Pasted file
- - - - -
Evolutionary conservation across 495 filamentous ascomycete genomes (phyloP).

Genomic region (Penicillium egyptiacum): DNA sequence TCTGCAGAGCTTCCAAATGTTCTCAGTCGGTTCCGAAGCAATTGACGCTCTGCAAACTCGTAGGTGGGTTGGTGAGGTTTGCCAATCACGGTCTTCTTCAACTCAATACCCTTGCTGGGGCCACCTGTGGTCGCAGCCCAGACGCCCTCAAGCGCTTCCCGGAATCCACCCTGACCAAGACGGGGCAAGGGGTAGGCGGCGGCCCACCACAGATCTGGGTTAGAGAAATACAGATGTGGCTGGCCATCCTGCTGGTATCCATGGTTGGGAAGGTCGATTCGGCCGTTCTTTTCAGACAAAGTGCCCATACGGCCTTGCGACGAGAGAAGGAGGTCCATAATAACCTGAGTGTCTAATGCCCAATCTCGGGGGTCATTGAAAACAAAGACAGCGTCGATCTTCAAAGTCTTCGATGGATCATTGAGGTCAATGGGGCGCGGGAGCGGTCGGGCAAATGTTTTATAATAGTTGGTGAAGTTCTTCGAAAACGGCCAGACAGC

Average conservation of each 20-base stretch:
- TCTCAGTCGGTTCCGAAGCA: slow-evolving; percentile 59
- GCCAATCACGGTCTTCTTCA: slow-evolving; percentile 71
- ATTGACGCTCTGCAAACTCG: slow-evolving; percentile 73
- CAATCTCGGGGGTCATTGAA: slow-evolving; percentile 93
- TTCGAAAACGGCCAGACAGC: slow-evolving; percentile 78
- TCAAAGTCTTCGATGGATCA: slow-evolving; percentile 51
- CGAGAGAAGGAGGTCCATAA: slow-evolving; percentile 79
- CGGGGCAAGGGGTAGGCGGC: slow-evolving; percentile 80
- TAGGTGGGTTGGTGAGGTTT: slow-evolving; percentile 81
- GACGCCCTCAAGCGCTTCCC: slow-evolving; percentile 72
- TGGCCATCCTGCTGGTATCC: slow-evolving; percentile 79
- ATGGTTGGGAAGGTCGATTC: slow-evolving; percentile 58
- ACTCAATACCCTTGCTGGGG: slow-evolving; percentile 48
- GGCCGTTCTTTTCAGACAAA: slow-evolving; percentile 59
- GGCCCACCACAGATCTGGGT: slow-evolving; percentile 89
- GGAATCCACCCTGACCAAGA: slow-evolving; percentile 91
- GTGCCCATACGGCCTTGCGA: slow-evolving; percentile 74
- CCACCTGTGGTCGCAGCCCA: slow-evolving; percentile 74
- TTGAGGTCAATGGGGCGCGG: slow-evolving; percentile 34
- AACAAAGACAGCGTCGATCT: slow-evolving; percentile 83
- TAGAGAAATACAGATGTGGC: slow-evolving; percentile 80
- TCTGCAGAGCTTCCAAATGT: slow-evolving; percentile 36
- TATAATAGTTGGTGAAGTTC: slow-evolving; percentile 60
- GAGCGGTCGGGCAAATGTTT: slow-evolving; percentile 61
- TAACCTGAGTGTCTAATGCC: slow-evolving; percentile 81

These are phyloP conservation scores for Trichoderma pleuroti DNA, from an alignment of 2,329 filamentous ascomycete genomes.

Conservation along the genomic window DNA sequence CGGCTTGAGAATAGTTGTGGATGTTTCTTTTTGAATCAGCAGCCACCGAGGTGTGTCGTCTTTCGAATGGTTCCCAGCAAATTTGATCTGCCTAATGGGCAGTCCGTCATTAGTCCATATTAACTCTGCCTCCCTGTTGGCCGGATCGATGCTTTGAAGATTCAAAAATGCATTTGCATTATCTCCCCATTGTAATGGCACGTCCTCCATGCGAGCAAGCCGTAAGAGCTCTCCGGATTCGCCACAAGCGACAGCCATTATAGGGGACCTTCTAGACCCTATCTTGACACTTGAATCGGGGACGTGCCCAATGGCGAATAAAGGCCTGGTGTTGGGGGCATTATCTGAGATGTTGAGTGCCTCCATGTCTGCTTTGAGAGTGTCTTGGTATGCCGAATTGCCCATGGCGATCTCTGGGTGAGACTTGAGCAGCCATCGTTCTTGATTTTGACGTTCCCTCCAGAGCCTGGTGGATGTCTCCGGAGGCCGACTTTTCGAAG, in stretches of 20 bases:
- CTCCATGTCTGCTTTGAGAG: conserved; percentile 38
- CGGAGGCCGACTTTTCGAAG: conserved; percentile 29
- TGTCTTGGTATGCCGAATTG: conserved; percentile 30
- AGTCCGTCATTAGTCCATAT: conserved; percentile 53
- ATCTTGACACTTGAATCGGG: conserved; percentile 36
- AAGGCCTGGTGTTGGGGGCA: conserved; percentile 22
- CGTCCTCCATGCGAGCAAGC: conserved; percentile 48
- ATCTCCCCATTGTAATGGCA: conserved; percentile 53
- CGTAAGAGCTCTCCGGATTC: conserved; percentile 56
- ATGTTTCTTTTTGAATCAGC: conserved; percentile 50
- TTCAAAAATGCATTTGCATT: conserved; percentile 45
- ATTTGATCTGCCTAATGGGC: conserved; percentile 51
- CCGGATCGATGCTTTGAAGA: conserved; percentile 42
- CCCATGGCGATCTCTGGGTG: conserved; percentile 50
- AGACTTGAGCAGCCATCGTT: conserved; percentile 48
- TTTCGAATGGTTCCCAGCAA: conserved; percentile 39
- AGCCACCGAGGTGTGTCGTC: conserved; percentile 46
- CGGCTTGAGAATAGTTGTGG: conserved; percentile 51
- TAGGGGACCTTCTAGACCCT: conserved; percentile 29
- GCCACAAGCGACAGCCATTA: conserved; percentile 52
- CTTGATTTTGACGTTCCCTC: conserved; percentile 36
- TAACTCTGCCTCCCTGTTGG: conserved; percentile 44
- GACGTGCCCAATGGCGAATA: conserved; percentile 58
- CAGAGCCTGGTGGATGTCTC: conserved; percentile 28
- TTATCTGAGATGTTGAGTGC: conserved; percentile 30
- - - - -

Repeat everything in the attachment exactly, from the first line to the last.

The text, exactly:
Evolutionary conservation across 495 filamentous ascomycete genomes (phyloP).

Genomic region (Penicillium egyptiacum): DNA sequence TCTGCAGAGCTTCCAAATGTTCTCAGTCGGTTCCGAAGCAATTGACGCTCTGCAAACTCGTAGGTGGGTTGGTGAGGTTTGCCAATCACGGTCTTCTTCAACTCAATACCCTTGCTGGGGCCACCTGTGGTCGCAGCCCAGACGCCCTCAAGCGCTTCCCGGAATCCACCCTGACCAAGACGGGGCAAGGGGTAGGCGGCGGCCCACCACAGATCTGGGTTAGAGAAATACAGATGTGGCTGGCCATCCTGCTGGTATCCATGGTTGGGAAGGTCGATTCGGCCGTTCTTTTCAGACAAAGTGCCCATACGGCCTTGCGACGAGAGAAGGAGGTCCATAATAACCTGAGTGTCTAATGCCCAATCTCGGGGGTCATTGAAAACAAAGACAGCGTCGATCTTCAAAGTCTTCGATGGATCATTGAGGTCAATGGGGCGCGGGAGCGGTCGGGCAAATGTTTTATAATAGTTGGTGAAGTTCTTCGAAAACGGCCAGACAGC

Average conservation of each 20-base stretch:
- TCTCAGTCGGTTCCGAAGCA: slow-evolving; percentile 59
- GCCAATCACGGTCTTCTTCA: slow-evolving; percentile 71
- ATTGACGCTCTGCAAACTCG: slow-evolving; percentile 73
- CAATCTCGGGGGTCATTGAA: slow-evolving; percentile 93
- TTCGAAAACGGCCAGACAGC: slow-evolving; percentile 78
- TCAAAGTCTTCGATGGATCA: slow-evolving; percentile 51
- CGAGAGAAGGAGGTCCATAA: slow-evolving; percentile 79
- CGGGGCAAGGGGTAGGCGGC: slow-evolving; percentile 80
- TAGGTGGGTTGGTGAGGTTT: slow-evolving; percentile 81
- GACGCCCTCAAGCGCTTCCC: slow-evolving; percentile 72
- TGGCCATCCTGCTGGTATCC: slow-evolving; percentile 79
- ATGGTTGGGAAGGTCGATTC: slow-evolving; percentile 58
- ACTCAATACCCTTGCTGGGG: slow-evolving; percentile 48
- GGCCGTTCTTTTCAGACAAA: slow-evolving; percentile 59
- GGCCCACCACAGATCTGGGT: slow-evolving; percentile 89
- GGAATCCACCCTGACCAAGA: slow-evolving; percentile 91
- GTGCCCATACGGCCTTGCGA: slow-evolving; percentile 74
- CCACCTGTGGTCGCAGCCCA: slow-evolving; percentile 74
- TTGAGGTCAATGGGGCGCGG: slow-evolving; percentile 34
- AACAAAGACAGCGTCGATCT: slow-evolving; percentile 83
- TAGAGAAATACAGATGTGGC: slow-evolving; percentile 80
- TCTGCAGAGCTTCCAAATGT: slow-evolving; percentile 36
- TATAATAGTTGGTGAAGTTC: slow-evolving; percentile 60
- GAGCGGTCGGGCAAATGTTT: slow-evolving; percentile 61
- TAACCTGAGTGTCTAATGCC: slow-evolving; percentile 81

These are phyloP conservation scores for Trichoderma pleuroti DNA, from an alignment of 2,329 filamentous ascomycete genomes.

Conservation along the genomic window DNA sequence CGGCTTGAGAATAGTTGTGGATGTTTCTTTTTGAATCAGCAGCCACCGAGGTGTGTCGTCTTTCGAATGGTTCCCAGCAAATTTGATCTGCCTAATGGGCAGTCCGTCATTAGTCCATATTAACTCTGCCTCCCTGTTGGCCGGATCGATGCTTTGAAGATTCAAAAATGCATTTGCATTATCTCCCCATTGTAATGGCACGTCCTCCATGCGAGCAAGCCGTAAGAGCTCTCCGGATTCGCCACAAGCGACAGCCATTATAGGGGACCTTCTAGACCCTATCTTGACACTTGAATCGGGGACGTGCCCAATGGCGAATAAAGGCCTGGTGTTGGGGGCATTATCTGAGATGTTGAGTGCCTCCATGTCTGCTTTGAGAGTGTCTTGGTATGCCGAATTGCCCATGGCGATCTCTGGGTGAGACTTGAGCAGCCATCGTTCTTGATTTTGACGTTCCCTCCAGAGCCTGGTGGATGTCTCCGGAGGCCGACTTTTCGAAG, in stretches of 20 bases:
- CTCCATGTCTGCTTTGAGAG: conserved; percentile 38
- CGGAGGCCGACTTTTCGAAG: conserved; percentile 29
- TGTCTTGGTATGCCGAATTG: conserved; percentile 30
- AGTCCGTCATTAGTCCATAT: conserved; percentile 53
- ATCTTGACACTTGAATCGGG: conserved; percentile 36
- AAGGCCTGGTGTTGGGGGCA: conserved; percentile 22
- CGTCCTCCATGCGAGCAAGC: conserved; percentile 48
- ATCTCCCCATTGTAATGGCA: conserved; percentile 53
- CGTAAGAGCTCTCCGGATTC: conserved; percentile 56
- ATGTTTCTTTTTGAATCAGC: conserved; percentile 50
- TTCAAAAATGCATTTGCATT: conserved; percentile 45
- ATTTGATCTGCCTAATGGGC: conserved; percentile 51
- CCGGATCGATGCTTTGAAGA: conserved; percentile 42
- CCCATGGCGATCTCTGGGTG: conserved; percentile 50
- AGACTTGAGCAGCCATCGTT: conserved; percentile 48
- TTTCGAATGGTTCCCAGCAA: conserved; percentile 39
- AGCCACCGAGGTGTGTCGTC: conserved; percentile 46
- CGGCTTGAGAATAGTTGTGG: conserved; percentile 51
- TAGGGGACCTTCTAGACCCT: conserved; percentile 29
- GCCACAAGCGACAGCCATTA: conserved; percentile 52
- CTTGATTTTGACGTTCCCTC: conserved; percentile 36
- TAACTCTGCCTCCCTGTTGG: conserved; percentile 44
- GACGTGCCCAATGGCGAATA: conserved; percentile 58
- CAGAGCCTGGTGGATGTCTC: conserved; percentile 28
- TTATCTGAGATGTTGAGTGC: conserved; percentile 30